SINGAPORE - Three new grants were launched on Thursday (Oct 8) to encourage companies to switch to water-cooled chillers using refrigerants with lower global warming potential, as part of efforts to reduce Singapore's greenhouse gas emissions.
The switch will reduce Singapore's greenhouse gas emissions from the use of hydrofluorocarbons in the refrigeration and air-conditioning sector, said the National Environment Agency (NEA), the Economic Development Board (EDB) and the Building and Construction Authority (BCA) in a joint announcement on Thursday.
Global warming potential (GWP) is a measure of the warming effect of a gas relative to the warming effect of an equivalent mass of carbon dioxide, usually over a 100-year period.
Hydrofluorocarbons, when emitted into the environment, are much more potent compared to carbon dioxide in contributing to global warming.
The typical refrigerant used in chillers is known as R134a, which has a GWP of 1,300.
A low-GWP refrigerant chiller, which uses refrigerants with a GWP of 15 or less, results in lower energy costs, as it is more energy efficient, but has higher upfront costs compared to a high-GWP refrigerant chiller.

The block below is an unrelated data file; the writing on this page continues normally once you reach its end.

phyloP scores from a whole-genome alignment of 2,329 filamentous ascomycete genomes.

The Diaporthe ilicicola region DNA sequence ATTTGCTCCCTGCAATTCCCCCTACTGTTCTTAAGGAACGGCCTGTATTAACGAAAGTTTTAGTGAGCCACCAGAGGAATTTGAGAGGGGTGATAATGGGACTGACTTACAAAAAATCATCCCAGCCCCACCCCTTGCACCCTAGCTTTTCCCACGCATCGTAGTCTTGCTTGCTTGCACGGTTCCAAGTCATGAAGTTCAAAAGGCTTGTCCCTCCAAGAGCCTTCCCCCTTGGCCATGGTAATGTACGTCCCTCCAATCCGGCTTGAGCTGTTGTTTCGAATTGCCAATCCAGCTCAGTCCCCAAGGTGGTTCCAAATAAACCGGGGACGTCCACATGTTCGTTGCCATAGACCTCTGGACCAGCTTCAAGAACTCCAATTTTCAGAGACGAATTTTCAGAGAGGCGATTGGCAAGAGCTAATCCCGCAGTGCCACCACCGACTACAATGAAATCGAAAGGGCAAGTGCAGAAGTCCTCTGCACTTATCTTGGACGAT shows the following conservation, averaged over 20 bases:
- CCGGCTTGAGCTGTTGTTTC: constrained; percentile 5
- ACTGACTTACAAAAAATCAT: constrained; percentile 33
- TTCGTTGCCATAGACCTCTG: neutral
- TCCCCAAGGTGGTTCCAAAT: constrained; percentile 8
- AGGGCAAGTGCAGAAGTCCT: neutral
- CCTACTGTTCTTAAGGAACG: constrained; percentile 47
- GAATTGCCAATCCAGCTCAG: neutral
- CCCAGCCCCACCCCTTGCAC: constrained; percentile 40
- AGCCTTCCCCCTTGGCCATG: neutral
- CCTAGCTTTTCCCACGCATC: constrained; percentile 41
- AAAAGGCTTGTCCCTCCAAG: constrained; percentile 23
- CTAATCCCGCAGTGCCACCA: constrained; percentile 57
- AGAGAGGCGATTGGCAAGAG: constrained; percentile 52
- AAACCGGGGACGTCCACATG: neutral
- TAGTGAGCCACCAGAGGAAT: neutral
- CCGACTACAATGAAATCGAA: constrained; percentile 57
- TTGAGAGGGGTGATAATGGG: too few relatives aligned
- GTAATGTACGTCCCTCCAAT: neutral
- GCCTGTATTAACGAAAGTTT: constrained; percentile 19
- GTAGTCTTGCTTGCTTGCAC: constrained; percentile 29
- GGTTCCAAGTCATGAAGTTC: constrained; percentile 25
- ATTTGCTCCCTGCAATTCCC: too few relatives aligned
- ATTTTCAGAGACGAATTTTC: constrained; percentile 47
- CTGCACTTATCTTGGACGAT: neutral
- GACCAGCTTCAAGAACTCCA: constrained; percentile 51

With the NEA's aims of restricting the supply of water-cooled chillers using high GWP from the fourth quarter of 2022, the three grants will support companies to switch to the low-GWP refrigerant chillers, and smoothen the transition to using climate-friendly air-conditioning equipment.
The BCA will administer one grant under a new scheme, known as the Grant for Low-GWP Refrigerant Chillers, which supports eligible owners or operators of existing building types.
The other two grants for industrial facilities and data centres will come under the existing Energy Efficiency Fund and Resource Efficiency Grant for Energy, administered by the NEA and EDB respectively.
The grants are part of a package of mitigation measures announced in Parliament on March 4 to reduce hydrofluorocarbon-related greenhouse gas emissions, which will be implemented in phases from this year to 2023.
The other initiatives include climate-friendly labels for household air-conditioners and refrigerators; training and certification of technicians to ensure refrigerants are properly handled so that the hydrofluorocarbons do not leak into the atmosphere; and mandate the recovery or destruction of spent refrigerants in decommissioned air-conditioning equipment.
Minister for Sustainability and the Environment Grace Fu said in a statement on Thursday: "Climate change is an existential challenge for Singapore, which requires a whole-of-nation response, and efforts by all sectors to reduce emissions.
"I encourage companies to do their part by applying for these grants and make an early switch to equipment with lower GWP refrigerants. This will go a long way in reducing the environmental impact arising from the use of hydrofluorocarbons and help to fight climate change."